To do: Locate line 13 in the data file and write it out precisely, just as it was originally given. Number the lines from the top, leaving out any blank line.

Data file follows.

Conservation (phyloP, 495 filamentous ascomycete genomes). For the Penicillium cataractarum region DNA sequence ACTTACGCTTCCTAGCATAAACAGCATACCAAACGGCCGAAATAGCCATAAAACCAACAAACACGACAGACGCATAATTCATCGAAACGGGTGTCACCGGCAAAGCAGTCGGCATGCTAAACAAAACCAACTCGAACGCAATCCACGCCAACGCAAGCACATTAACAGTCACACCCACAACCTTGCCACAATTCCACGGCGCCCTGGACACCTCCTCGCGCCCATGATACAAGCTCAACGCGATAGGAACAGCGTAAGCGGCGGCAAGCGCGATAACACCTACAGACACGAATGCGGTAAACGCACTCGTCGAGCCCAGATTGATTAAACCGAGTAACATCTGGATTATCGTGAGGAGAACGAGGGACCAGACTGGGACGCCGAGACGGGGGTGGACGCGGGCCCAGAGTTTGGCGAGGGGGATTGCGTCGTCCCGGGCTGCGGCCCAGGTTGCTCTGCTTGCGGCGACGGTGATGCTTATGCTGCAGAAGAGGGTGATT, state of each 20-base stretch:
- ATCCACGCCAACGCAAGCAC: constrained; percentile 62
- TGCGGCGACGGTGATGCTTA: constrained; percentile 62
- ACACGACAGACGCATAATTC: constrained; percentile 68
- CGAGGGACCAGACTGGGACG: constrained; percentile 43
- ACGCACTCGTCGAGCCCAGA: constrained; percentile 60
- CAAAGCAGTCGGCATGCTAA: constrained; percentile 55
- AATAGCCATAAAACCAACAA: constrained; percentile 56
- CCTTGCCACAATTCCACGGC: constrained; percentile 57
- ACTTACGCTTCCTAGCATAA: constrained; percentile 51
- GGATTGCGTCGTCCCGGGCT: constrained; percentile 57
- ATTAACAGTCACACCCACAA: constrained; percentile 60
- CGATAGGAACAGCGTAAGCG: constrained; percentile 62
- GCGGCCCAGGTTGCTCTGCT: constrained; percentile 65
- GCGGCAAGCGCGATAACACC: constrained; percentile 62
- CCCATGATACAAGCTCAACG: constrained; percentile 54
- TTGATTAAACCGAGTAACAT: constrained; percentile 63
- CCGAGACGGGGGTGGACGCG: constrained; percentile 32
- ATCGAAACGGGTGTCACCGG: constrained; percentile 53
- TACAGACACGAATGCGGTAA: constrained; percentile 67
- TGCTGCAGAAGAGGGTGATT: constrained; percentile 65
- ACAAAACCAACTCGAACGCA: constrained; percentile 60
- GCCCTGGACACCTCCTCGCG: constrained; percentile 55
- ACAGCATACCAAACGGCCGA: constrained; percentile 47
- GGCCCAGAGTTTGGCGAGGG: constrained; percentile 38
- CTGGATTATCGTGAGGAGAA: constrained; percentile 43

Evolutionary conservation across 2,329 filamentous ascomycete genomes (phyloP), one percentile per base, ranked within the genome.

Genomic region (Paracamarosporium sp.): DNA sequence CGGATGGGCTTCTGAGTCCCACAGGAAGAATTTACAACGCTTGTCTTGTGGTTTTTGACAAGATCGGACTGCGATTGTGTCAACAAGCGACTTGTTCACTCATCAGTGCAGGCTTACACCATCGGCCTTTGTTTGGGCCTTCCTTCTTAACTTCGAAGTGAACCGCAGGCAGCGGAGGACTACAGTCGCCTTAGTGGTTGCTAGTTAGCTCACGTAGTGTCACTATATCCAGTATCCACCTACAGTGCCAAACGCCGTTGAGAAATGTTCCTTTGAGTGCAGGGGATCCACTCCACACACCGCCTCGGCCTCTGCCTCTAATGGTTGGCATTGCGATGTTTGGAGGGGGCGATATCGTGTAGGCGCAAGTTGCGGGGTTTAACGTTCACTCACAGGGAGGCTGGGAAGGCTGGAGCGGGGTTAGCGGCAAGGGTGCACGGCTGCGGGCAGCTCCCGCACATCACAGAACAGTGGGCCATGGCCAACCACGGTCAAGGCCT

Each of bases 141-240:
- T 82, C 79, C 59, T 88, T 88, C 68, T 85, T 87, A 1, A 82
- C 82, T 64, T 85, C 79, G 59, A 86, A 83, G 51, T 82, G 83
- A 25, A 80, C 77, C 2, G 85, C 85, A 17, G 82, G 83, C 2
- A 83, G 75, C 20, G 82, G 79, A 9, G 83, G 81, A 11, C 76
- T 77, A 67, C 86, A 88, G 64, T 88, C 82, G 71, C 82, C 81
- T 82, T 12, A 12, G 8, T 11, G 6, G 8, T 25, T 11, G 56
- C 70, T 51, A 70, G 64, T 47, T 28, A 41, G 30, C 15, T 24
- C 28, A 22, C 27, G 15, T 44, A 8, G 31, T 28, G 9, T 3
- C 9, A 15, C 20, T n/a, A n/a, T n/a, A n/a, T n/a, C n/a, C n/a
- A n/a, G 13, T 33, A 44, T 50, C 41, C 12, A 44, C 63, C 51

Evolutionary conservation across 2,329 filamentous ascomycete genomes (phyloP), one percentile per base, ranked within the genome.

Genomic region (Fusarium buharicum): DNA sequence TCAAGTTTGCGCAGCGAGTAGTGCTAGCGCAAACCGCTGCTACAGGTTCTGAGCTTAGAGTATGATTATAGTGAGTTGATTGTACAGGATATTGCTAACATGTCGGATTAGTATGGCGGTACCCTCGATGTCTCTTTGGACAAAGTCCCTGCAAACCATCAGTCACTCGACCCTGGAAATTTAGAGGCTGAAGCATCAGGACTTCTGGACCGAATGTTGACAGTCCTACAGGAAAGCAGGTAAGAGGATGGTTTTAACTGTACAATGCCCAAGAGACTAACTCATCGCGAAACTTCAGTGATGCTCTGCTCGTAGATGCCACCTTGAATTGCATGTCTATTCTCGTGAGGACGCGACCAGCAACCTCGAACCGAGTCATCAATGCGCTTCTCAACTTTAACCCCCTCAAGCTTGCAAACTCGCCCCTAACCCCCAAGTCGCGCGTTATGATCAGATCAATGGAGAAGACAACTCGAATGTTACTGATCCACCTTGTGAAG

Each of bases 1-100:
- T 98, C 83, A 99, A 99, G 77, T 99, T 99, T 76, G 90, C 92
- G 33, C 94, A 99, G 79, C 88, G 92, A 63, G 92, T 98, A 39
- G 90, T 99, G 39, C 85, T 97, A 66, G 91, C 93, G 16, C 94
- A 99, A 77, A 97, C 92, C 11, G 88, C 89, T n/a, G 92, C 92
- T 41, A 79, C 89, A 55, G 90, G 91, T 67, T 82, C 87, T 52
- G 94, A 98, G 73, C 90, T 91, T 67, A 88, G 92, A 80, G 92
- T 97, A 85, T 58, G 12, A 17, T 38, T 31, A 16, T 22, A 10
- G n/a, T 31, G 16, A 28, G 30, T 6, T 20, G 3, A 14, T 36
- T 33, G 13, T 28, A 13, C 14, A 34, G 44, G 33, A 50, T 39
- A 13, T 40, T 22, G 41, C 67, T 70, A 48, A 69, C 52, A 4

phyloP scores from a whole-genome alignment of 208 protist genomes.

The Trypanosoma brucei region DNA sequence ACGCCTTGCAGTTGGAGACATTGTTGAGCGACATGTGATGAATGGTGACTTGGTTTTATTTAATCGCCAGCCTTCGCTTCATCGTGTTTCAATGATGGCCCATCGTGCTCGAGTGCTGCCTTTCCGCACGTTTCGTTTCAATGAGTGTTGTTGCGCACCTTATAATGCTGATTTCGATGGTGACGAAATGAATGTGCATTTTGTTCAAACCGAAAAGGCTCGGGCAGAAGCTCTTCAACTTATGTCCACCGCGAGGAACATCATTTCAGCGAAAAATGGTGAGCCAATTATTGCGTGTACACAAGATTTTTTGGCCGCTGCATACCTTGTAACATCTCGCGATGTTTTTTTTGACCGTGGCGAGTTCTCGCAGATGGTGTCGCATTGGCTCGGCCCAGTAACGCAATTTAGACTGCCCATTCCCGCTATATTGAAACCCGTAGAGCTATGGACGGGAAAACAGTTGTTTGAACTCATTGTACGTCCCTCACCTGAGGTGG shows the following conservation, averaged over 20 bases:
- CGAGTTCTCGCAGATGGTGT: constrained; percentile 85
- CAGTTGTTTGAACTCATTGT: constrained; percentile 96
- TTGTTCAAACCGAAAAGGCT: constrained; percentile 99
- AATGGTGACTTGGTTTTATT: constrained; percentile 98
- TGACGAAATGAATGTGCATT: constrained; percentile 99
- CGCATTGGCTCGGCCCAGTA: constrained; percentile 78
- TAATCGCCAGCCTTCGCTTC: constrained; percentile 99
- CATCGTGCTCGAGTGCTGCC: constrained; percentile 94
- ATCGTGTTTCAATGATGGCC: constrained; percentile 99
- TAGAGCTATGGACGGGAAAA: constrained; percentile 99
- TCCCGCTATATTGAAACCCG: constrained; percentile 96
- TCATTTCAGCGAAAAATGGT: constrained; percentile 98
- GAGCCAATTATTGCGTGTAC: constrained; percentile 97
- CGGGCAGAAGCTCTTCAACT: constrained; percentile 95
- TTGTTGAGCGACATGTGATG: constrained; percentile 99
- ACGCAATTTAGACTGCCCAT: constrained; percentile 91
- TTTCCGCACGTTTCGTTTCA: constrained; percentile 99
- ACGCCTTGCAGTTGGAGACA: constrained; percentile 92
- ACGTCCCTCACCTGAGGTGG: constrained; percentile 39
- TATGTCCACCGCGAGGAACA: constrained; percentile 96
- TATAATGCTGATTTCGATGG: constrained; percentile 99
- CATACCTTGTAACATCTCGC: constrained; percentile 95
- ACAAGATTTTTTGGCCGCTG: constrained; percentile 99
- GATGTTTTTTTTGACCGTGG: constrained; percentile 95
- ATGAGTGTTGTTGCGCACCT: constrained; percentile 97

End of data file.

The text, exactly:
- CGATAGGAACAGCGTAAGCG: constrained; percentile 62